Jesus prayed that the cup of suffering would be removed from Him.  We know that it was not.  He had to take the cup of suffering and drink it to the dregs- He was arrested, stripped of His clothes, humiliated, spit on and hung on a Roman cross.  He could have said no to the way of the cross at any time.

Yet Jesus chose to come into this world for the very purpose of taking the cup of God’s wrath and allowing it to be poured out on Him instead of on us, as our transgressions deserve.

When day came, the assembly of the elders of the people gathered together, both chief priests and scribes. And they led him away to their council, and they said, “If you are the Christ, tell us.” But he said to them, “If I tell you, you will not believe, and if I ask you, you will not answer.But from now on the Son of Man shall be seated at the right hand of the power of God.” So they all said, “Are you the Son of God, then?” And he said to them, “You say that I am.” Then they said, “What further testimony do we need? We have heard it ourselves from his own lips.” Luke 22:66-71 (ESV)

Lord, forgive us when we forget that it is only by Your overwhelming love for us and Your grace that we can stand and believe in You.  You came to redeem us and save us from our sins.  You bind our wounds.  You forgive us. You feed us with your Own Body and Blood.  Thank you, Jesus.  Stay with us and keep us in these evil days, until Your return.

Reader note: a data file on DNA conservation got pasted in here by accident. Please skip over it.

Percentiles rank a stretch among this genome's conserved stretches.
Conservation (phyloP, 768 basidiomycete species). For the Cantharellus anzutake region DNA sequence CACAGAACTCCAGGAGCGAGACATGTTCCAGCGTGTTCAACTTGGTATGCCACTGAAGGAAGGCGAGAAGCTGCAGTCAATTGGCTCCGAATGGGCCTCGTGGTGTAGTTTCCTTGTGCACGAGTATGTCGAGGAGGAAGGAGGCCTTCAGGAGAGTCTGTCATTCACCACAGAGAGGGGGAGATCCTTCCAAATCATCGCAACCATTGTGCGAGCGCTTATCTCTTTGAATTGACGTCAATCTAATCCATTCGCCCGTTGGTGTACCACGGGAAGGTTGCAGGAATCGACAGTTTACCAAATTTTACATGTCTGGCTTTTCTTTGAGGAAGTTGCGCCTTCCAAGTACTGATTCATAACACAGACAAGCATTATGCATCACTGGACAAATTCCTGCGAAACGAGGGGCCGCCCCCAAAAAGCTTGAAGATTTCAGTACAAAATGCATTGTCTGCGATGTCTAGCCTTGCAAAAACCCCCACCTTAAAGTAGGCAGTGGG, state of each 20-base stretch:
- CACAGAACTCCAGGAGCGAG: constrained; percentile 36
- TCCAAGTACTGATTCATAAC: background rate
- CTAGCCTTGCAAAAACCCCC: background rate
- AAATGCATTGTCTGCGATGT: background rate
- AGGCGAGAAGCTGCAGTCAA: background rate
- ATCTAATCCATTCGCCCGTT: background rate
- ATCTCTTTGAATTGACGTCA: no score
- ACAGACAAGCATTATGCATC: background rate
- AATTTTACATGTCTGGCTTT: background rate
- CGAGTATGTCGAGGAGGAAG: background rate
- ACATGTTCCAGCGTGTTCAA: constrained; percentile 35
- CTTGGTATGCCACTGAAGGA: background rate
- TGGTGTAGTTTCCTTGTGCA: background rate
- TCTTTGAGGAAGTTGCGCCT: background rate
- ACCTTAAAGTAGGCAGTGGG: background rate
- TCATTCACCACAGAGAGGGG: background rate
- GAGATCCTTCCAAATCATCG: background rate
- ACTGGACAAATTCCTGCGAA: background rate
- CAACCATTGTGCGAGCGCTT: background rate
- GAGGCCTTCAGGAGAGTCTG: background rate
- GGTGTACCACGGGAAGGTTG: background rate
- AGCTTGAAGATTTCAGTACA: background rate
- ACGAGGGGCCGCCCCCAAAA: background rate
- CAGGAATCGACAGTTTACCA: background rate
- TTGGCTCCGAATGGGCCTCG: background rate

December 21, 2019 Advent 21, Luke 21- The Widow’s Mite, Destruction, War, and the Coming of the Son of Man

widow's mite

Read Luke 21.

Jesus looked up and saw the rich putting their gifts into the offering box,  and he saw a poor widow put in two small copper coins. And he said, “Truly, I tell you, this poor widow has put in more than all of them.  For they all contributed out of their abundance, but she out of her poverty put in all she had to live on.” Luke 21:1-4 (ESV)